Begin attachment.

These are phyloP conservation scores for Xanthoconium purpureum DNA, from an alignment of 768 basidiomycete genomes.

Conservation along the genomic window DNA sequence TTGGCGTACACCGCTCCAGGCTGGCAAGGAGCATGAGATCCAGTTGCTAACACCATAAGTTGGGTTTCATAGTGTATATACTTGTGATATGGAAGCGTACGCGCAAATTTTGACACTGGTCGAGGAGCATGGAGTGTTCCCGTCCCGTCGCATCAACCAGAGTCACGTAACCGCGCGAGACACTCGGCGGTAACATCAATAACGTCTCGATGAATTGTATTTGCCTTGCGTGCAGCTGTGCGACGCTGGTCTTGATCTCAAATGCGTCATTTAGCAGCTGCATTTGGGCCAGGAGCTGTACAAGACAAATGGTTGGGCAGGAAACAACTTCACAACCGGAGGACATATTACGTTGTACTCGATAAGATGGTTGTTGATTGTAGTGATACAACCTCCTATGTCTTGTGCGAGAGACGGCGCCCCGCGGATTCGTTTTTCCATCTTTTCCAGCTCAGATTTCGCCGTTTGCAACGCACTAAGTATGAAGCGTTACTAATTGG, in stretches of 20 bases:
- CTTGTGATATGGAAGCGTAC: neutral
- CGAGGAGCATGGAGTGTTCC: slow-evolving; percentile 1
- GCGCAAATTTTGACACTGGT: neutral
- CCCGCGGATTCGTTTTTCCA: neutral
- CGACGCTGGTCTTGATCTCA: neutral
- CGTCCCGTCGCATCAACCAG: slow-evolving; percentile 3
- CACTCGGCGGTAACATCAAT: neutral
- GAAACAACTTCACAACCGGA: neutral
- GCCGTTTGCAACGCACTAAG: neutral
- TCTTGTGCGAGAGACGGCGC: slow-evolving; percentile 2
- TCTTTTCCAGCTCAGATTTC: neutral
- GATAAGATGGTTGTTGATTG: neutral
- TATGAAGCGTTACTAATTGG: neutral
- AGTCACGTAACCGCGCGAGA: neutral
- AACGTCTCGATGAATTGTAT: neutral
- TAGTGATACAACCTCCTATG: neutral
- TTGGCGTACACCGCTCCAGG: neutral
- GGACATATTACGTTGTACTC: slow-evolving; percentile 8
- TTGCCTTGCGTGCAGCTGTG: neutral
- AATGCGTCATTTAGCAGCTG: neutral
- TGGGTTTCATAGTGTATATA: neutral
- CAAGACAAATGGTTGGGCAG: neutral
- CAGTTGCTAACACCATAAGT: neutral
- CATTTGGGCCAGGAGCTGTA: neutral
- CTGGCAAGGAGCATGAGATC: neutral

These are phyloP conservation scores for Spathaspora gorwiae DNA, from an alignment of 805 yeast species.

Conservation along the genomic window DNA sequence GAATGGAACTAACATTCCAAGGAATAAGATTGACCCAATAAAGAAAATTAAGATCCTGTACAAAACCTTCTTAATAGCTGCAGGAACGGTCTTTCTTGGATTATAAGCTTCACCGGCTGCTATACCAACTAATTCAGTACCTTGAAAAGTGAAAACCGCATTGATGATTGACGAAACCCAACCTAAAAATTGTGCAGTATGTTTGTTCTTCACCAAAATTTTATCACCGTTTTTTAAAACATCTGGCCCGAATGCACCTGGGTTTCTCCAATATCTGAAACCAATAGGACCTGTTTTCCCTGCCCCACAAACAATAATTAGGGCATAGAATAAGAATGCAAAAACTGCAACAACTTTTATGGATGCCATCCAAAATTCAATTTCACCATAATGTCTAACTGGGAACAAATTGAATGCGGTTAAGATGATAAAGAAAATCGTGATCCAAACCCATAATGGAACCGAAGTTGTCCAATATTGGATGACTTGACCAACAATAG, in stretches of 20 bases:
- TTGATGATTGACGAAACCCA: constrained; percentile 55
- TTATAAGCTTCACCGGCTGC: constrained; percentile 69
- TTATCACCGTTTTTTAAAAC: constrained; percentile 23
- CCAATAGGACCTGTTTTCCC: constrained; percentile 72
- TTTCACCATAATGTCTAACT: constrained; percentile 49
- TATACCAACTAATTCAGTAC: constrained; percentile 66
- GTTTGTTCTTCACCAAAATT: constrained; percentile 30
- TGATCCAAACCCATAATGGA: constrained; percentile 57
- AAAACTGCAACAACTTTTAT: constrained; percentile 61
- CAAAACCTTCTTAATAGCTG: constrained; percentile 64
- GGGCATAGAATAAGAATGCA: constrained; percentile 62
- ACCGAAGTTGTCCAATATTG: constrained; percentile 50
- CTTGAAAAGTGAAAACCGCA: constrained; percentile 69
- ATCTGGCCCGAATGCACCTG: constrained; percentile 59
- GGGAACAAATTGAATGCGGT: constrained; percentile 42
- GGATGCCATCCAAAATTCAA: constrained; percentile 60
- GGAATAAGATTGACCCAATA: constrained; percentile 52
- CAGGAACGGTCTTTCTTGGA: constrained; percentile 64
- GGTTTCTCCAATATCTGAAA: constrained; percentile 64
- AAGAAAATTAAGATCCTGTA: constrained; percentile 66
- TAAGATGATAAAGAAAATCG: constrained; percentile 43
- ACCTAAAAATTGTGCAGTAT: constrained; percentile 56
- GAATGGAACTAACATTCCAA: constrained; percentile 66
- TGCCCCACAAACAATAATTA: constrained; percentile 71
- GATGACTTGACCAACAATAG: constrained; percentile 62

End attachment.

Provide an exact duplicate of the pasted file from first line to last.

These are phyloP conservation scores for Xanthoconium purpureum DNA, from an alignment of 768 basidiomycete genomes.

Conservation along the genomic window DNA sequence TTGGCGTACACCGCTCCAGGCTGGCAAGGAGCATGAGATCCAGTTGCTAACACCATAAGTTGGGTTTCATAGTGTATATACTTGTGATATGGAAGCGTACGCGCAAATTTTGACACTGGTCGAGGAGCATGGAGTGTTCCCGTCCCGTCGCATCAACCAGAGTCACGTAACCGCGCGAGACACTCGGCGGTAACATCAATAACGTCTCGATGAATTGTATTTGCCTTGCGTGCAGCTGTGCGACGCTGGTCTTGATCTCAAATGCGTCATTTAGCAGCTGCATTTGGGCCAGGAGCTGTACAAGACAAATGGTTGGGCAGGAAACAACTTCACAACCGGAGGACATATTACGTTGTACTCGATAAGATGGTTGTTGATTGTAGTGATACAACCTCCTATGTCTTGTGCGAGAGACGGCGCCCCGCGGATTCGTTTTTCCATCTTTTCCAGCTCAGATTTCGCCGTTTGCAACGCACTAAGTATGAAGCGTTACTAATTGG, in stretches of 20 bases:
- CTTGTGATATGGAAGCGTAC: neutral
- CGAGGAGCATGGAGTGTTCC: slow-evolving; percentile 1
- GCGCAAATTTTGACACTGGT: neutral
- CCCGCGGATTCGTTTTTCCA: neutral
- CGACGCTGGTCTTGATCTCA: neutral
- CGTCCCGTCGCATCAACCAG: slow-evolving; percentile 3
- CACTCGGCGGTAACATCAAT: neutral
- GAAACAACTTCACAACCGGA: neutral
- GCCGTTTGCAACGCACTAAG: neutral
- TCTTGTGCGAGAGACGGCGC: slow-evolving; percentile 2
- TCTTTTCCAGCTCAGATTTC: neutral
- GATAAGATGGTTGTTGATTG: neutral
- TATGAAGCGTTACTAATTGG: neutral
- AGTCACGTAACCGCGCGAGA: neutral
- AACGTCTCGATGAATTGTAT: neutral
- TAGTGATACAACCTCCTATG: neutral
- TTGGCGTACACCGCTCCAGG: neutral
- GGACATATTACGTTGTACTC: slow-evolving; percentile 8
- TTGCCTTGCGTGCAGCTGTG: neutral
- AATGCGTCATTTAGCAGCTG: neutral
- TGGGTTTCATAGTGTATATA: neutral
- CAAGACAAATGGTTGGGCAG: neutral
- CAGTTGCTAACACCATAAGT: neutral
- CATTTGGGCCAGGAGCTGTA: neutral
- CTGGCAAGGAGCATGAGATC: neutral

These are phyloP conservation scores for Spathaspora gorwiae DNA, from an alignment of 805 yeast species.

Conservation along the genomic window DNA sequence GAATGGAACTAACATTCCAAGGAATAAGATTGACCCAATAAAGAAAATTAAGATCCTGTACAAAACCTTCTTAATAGCTGCAGGAACGGTCTTTCTTGGATTATAAGCTTCACCGGCTGCTATACCAACTAATTCAGTACCTTGAAAAGTGAAAACCGCATTGATGATTGACGAAACCCAACCTAAAAATTGTGCAGTATGTTTGTTCTTCACCAAAATTTTATCACCGTTTTTTAAAACATCTGGCCCGAATGCACCTGGGTTTCTCCAATATCTGAAACCAATAGGACCTGTTTTCCCTGCCCCACAAACAATAATTAGGGCATAGAATAAGAATGCAAAAACTGCAACAACTTTTATGGATGCCATCCAAAATTCAATTTCACCATAATGTCTAACTGGGAACAAATTGAATGCGGTTAAGATGATAAAGAAAATCGTGATCCAAACCCATAATGGAACCGAAGTTGTCCAATATTGGATGACTTGACCAACAATAG, in stretches of 20 bases:
- TTGATGATTGACGAAACCCA: constrained; percentile 55
- TTATAAGCTTCACCGGCTGC: constrained; percentile 69
- TTATCACCGTTTTTTAAAAC: constrained; percentile 23
- CCAATAGGACCTGTTTTCCC: constrained; percentile 72
- TTTCACCATAATGTCTAACT: constrained; percentile 49
- TATACCAACTAATTCAGTAC: constrained; percentile 66
- GTTTGTTCTTCACCAAAATT: constrained; percentile 30
- TGATCCAAACCCATAATGGA: constrained; percentile 57
- AAAACTGCAACAACTTTTAT: constrained; percentile 61
- CAAAACCTTCTTAATAGCTG: constrained; percentile 64
- GGGCATAGAATAAGAATGCA: constrained; percentile 62
- ACCGAAGTTGTCCAATATTG: constrained; percentile 50
- CTTGAAAAGTGAAAACCGCA: constrained; percentile 69
- ATCTGGCCCGAATGCACCTG: constrained; percentile 59
- GGGAACAAATTGAATGCGGT: constrained; percentile 42
- GGATGCCATCCAAAATTCAA: constrained; percentile 60
- GGAATAAGATTGACCCAATA: constrained; percentile 52
- CAGGAACGGTCTTTCTTGGA: constrained; percentile 64
- GGTTTCTCCAATATCTGAAA: constrained; percentile 64
- AAGAAAATTAAGATCCTGTA: constrained; percentile 66
- TAAGATGATAAAGAAAATCG: constrained; percentile 43
- ACCTAAAAATTGTGCAGTAT: constrained; percentile 56
- GAATGGAACTAACATTCCAA: constrained; percentile 66
- TGCCCCACAAACAATAATTA: constrained; percentile 71
- GATGACTTGACCAACAATAG: constrained; percentile 62